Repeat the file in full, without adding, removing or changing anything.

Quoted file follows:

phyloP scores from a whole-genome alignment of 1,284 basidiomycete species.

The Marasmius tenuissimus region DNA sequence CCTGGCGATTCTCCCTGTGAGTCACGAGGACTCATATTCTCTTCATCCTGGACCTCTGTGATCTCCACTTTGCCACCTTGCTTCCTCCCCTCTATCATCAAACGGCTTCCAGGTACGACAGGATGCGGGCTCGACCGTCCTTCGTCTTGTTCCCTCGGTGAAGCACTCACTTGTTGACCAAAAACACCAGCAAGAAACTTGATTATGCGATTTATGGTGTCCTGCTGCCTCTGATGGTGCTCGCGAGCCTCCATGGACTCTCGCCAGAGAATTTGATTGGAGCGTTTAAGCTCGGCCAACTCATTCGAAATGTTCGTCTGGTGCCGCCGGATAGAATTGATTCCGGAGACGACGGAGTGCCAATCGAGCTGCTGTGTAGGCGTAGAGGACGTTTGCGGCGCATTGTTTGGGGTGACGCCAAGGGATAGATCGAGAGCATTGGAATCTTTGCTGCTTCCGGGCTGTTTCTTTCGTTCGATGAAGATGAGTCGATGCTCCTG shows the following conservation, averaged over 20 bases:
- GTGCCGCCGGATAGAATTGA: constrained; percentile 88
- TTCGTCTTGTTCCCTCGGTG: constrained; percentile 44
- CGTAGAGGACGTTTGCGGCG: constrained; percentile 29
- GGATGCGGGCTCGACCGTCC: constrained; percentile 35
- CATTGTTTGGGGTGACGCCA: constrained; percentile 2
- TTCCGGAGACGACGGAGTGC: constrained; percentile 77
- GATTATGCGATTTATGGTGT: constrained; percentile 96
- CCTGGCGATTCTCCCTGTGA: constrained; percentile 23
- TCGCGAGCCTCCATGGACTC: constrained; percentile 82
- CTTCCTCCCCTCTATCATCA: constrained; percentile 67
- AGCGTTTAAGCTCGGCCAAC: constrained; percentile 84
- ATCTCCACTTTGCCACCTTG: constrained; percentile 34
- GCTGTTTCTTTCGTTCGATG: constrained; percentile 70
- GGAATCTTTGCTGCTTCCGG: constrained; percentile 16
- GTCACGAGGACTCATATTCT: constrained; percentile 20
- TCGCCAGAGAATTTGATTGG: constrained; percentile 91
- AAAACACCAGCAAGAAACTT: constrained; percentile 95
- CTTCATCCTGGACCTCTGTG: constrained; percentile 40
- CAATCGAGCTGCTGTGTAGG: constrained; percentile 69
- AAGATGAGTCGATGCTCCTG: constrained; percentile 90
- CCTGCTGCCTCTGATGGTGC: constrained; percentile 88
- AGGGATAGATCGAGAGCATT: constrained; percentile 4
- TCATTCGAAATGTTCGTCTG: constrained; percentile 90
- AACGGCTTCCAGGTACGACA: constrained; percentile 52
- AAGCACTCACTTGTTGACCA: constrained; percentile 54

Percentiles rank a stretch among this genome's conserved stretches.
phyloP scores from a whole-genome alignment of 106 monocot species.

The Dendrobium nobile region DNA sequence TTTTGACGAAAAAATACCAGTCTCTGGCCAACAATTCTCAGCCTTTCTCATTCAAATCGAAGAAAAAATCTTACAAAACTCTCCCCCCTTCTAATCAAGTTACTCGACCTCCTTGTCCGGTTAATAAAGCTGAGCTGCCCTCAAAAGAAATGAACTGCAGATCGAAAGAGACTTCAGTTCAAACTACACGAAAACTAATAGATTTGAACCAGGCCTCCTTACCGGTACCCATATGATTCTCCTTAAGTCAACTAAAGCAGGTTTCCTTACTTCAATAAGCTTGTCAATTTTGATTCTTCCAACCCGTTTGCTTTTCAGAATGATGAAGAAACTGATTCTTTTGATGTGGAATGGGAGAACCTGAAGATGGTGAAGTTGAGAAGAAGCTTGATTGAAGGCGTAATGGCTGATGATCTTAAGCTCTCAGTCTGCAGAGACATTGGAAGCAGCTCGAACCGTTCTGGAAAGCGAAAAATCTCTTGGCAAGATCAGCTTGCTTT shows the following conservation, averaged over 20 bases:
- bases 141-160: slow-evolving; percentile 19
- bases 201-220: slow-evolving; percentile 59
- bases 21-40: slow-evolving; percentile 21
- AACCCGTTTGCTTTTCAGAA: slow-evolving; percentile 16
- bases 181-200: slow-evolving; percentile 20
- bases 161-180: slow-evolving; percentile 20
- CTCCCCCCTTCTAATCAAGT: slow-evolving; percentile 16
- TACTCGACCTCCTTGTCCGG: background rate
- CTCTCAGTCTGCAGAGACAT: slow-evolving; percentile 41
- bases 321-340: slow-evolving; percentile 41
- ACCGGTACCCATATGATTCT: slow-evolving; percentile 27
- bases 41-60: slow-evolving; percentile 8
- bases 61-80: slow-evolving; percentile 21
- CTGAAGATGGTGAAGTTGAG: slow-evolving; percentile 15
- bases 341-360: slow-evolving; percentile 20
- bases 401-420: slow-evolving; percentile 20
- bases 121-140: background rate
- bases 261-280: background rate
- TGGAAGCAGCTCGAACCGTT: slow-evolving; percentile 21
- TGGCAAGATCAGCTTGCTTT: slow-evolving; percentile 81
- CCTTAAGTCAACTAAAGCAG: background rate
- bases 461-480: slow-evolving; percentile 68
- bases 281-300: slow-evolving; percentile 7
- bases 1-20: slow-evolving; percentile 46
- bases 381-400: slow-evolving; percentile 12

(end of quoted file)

phyloP scores from a whole-genome alignment of 1,284 basidiomycete species.

The Marasmius tenuissimus region DNA sequence CCTGGCGATTCTCCCTGTGAGTCACGAGGACTCATATTCTCTTCATCCTGGACCTCTGTGATCTCCACTTTGCCACCTTGCTTCCTCCCCTCTATCATCAAACGGCTTCCAGGTACGACAGGATGCGGGCTCGACCGTCCTTCGTCTTGTTCCCTCGGTGAAGCACTCACTTGTTGACCAAAAACACCAGCAAGAAACTTGATTATGCGATTTATGGTGTCCTGCTGCCTCTGATGGTGCTCGCGAGCCTCCATGGACTCTCGCCAGAGAATTTGATTGGAGCGTTTAAGCTCGGCCAACTCATTCGAAATGTTCGTCTGGTGCCGCCGGATAGAATTGATTCCGGAGACGACGGAGTGCCAATCGAGCTGCTGTGTAGGCGTAGAGGACGTTTGCGGCGCATTGTTTGGGGTGACGCCAAGGGATAGATCGAGAGCATTGGAATCTTTGCTGCTTCCGGGCTGTTTCTTTCGTTCGATGAAGATGAGTCGATGCTCCTG shows the following conservation, averaged over 20 bases:
- GTGCCGCCGGATAGAATTGA: constrained; percentile 88
- TTCGTCTTGTTCCCTCGGTG: constrained; percentile 44
- CGTAGAGGACGTTTGCGGCG: constrained; percentile 29
- GGATGCGGGCTCGACCGTCC: constrained; percentile 35
- CATTGTTTGGGGTGACGCCA: constrained; percentile 2
- TTCCGGAGACGACGGAGTGC: constrained; percentile 77
- GATTATGCGATTTATGGTGT: constrained; percentile 96
- CCTGGCGATTCTCCCTGTGA: constrained; percentile 23
- TCGCGAGCCTCCATGGACTC: constrained; percentile 82
- CTTCCTCCCCTCTATCATCA: constrained; percentile 67
- AGCGTTTAAGCTCGGCCAAC: constrained; percentile 84
- ATCTCCACTTTGCCACCTTG: constrained; percentile 34
- GCTGTTTCTTTCGTTCGATG: constrained; percentile 70
- GGAATCTTTGCTGCTTCCGG: constrained; percentile 16
- GTCACGAGGACTCATATTCT: constrained; percentile 20
- TCGCCAGAGAATTTGATTGG: constrained; percentile 91
- AAAACACCAGCAAGAAACTT: constrained; percentile 95
- CTTCATCCTGGACCTCTGTG: constrained; percentile 40
- CAATCGAGCTGCTGTGTAGG: constrained; percentile 69
- AAGATGAGTCGATGCTCCTG: constrained; percentile 90
- CCTGCTGCCTCTGATGGTGC: constrained; percentile 88
- AGGGATAGATCGAGAGCATT: constrained; percentile 4
- TCATTCGAAATGTTCGTCTG: constrained; percentile 90
- AACGGCTTCCAGGTACGACA: constrained; percentile 52
- AAGCACTCACTTGTTGACCA: constrained; percentile 54

Percentiles rank a stretch among this genome's conserved stretches.
phyloP scores from a whole-genome alignment of 106 monocot species.

The Dendrobium nobile region DNA sequence TTTTGACGAAAAAATACCAGTCTCTGGCCAACAATTCTCAGCCTTTCTCATTCAAATCGAAGAAAAAATCTTACAAAACTCTCCCCCCTTCTAATCAAGTTACTCGACCTCCTTGTCCGGTTAATAAAGCTGAGCTGCCCTCAAAAGAAATGAACTGCAGATCGAAAGAGACTTCAGTTCAAACTACACGAAAACTAATAGATTTGAACCAGGCCTCCTTACCGGTACCCATATGATTCTCCTTAAGTCAACTAAAGCAGGTTTCCTTACTTCAATAAGCTTGTCAATTTTGATTCTTCCAACCCGTTTGCTTTTCAGAATGATGAAGAAACTGATTCTTTTGATGTGGAATGGGAGAACCTGAAGATGGTGAAGTTGAGAAGAAGCTTGATTGAAGGCGTAATGGCTGATGATCTTAAGCTCTCAGTCTGCAGAGACATTGGAAGCAGCTCGAACCGTTCTGGAAAGCGAAAAATCTCTTGGCAAGATCAGCTTGCTTT shows the following conservation, averaged over 20 bases:
- bases 141-160: slow-evolving; percentile 19
- bases 201-220: slow-evolving; percentile 59
- bases 21-40: slow-evolving; percentile 21
- AACCCGTTTGCTTTTCAGAA: slow-evolving; percentile 16
- bases 181-200: slow-evolving; percentile 20
- bases 161-180: slow-evolving; percentile 20
- CTCCCCCCTTCTAATCAAGT: slow-evolving; percentile 16
- TACTCGACCTCCTTGTCCGG: background rate
- CTCTCAGTCTGCAGAGACAT: slow-evolving; percentile 41
- bases 321-340: slow-evolving; percentile 41
- ACCGGTACCCATATGATTCT: slow-evolving; percentile 27
- bases 41-60: slow-evolving; percentile 8
- bases 61-80: slow-evolving; percentile 21
- CTGAAGATGGTGAAGTTGAG: slow-evolving; percentile 15
- bases 341-360: slow-evolving; percentile 20
- bases 401-420: slow-evolving; percentile 20
- bases 121-140: background rate
- bases 261-280: background rate
- TGGAAGCAGCTCGAACCGTT: slow-evolving; percentile 21
- TGGCAAGATCAGCTTGCTTT: slow-evolving; percentile 81
- CCTTAAGTCAACTAAAGCAG: background rate
- bases 461-480: slow-evolving; percentile 68
- bases 281-300: slow-evolving; percentile 7
- bases 1-20: slow-evolving; percentile 46
- bases 381-400: slow-evolving; percentile 12